Canada’s legal regulators have engaged for many years in regulating the risks of money laundering and terrorism financing in the practice of law. Two model rules, aimed at limiting the handling of cash by members of the legal profession and ensuring legal counsel engage in due diligence in identifying their clients, have been the cornerstone of the regulators’ anti-money laundering and anti-terrorism financing initiatives. The Cash Transactions Rule was adopted in 2004, and the Client Identification and Verification Model Rule was adopted in 2008. Both were implemented by all Canadian law societies. Those rules were updated with amendments adopted by the Federation in late 2018. A new Model Trust Accounting Rule that restricts the use of the trust accounts of members of the legal profession as part of the law society regulations aimed at fighting money laundering and terrorist financing was adopted at the same time.

In the years following the court victory, the Federation encouraged the government to recognize the regulatory initiatives of the Law Societies and to see the regulators as partners in the fight against money laundering in Canada. Faced with criticism from the Financial Action Task Force over the exclusion of legal counsel from the legislative AML regime, the government was initially focused on the suggestion in the Supreme Court’s decision that it might be possible to develop constitutionally-compliant AML regulations governing members of the legal profession. The new joint working group and the discussions leading to its creation mark a significant shift in the government’s approach to this issue. The government has made it clear that it is interested in working closely with the Federation and the law societies on the anti-money laundering file indicating an understanding of the unique position of the legal profession and the duties that members of the profession owe to their clients.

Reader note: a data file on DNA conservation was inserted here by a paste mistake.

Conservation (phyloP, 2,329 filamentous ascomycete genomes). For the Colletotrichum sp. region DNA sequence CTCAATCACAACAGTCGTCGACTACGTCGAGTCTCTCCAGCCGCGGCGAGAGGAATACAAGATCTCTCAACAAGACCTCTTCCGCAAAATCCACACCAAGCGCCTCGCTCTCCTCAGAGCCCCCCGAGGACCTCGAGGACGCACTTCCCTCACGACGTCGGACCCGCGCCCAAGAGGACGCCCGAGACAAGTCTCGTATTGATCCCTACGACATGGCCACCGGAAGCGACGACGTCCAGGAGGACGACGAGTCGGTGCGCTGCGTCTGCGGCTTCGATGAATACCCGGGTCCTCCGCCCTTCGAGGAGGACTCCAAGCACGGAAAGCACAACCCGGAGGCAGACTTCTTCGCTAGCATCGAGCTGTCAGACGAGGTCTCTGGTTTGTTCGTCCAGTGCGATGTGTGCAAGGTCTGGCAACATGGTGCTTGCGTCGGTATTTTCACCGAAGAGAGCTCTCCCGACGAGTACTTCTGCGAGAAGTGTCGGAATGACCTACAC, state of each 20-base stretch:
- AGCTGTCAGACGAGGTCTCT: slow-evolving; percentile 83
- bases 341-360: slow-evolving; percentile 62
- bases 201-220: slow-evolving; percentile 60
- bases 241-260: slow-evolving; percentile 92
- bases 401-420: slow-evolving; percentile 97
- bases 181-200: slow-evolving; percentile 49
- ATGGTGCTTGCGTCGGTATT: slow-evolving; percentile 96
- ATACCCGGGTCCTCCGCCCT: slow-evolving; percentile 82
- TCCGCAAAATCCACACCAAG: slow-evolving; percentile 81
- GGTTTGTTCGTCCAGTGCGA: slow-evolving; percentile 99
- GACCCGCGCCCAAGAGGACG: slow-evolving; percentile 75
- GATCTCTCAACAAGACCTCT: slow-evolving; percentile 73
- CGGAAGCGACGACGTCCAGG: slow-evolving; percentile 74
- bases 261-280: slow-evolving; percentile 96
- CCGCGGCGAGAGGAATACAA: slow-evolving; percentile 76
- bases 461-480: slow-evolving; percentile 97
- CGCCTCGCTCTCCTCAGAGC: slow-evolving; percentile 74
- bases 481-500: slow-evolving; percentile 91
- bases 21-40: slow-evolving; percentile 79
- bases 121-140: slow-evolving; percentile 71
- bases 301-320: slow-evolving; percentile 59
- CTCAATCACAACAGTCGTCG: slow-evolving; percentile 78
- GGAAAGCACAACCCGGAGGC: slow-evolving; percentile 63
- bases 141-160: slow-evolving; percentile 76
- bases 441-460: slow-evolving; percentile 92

It is expected that officials from Canada’s financial intelligence agency (FINTRAC) and federal law enforcement agencies will join representatives of the Federation and the Canadian departments of Finance and Justice on the joint working group. The next meeting of the working group is scheduled for November 2019.

Author: Frederica Wilson
Executive Director, Policy and Public Affairs and Deputy CEO, Federation of Law Societies of Canada

State Bar of California seeking public comments on regulatory reforms

The State Bar of California is seeking public comment on proposals for regulatory reform put forward by the Task Force on Access Through Innovation of Legal Services. The task force was set up to improve access to justice through regulatory reform, following a report in 2018 that suggested that regulation was limiting innovations which could improve the public availability of legal services (report available here). The task-force has unveiled sixteen concepts for regulatory reform, including allowing non-lawyers to hold financial interests in a  legal practice, and permitting fee-sharing between lawyers and non-lawyers. The Bar has now opened the options up to comment and they would appreciate the views of foreign regulators on their proposals.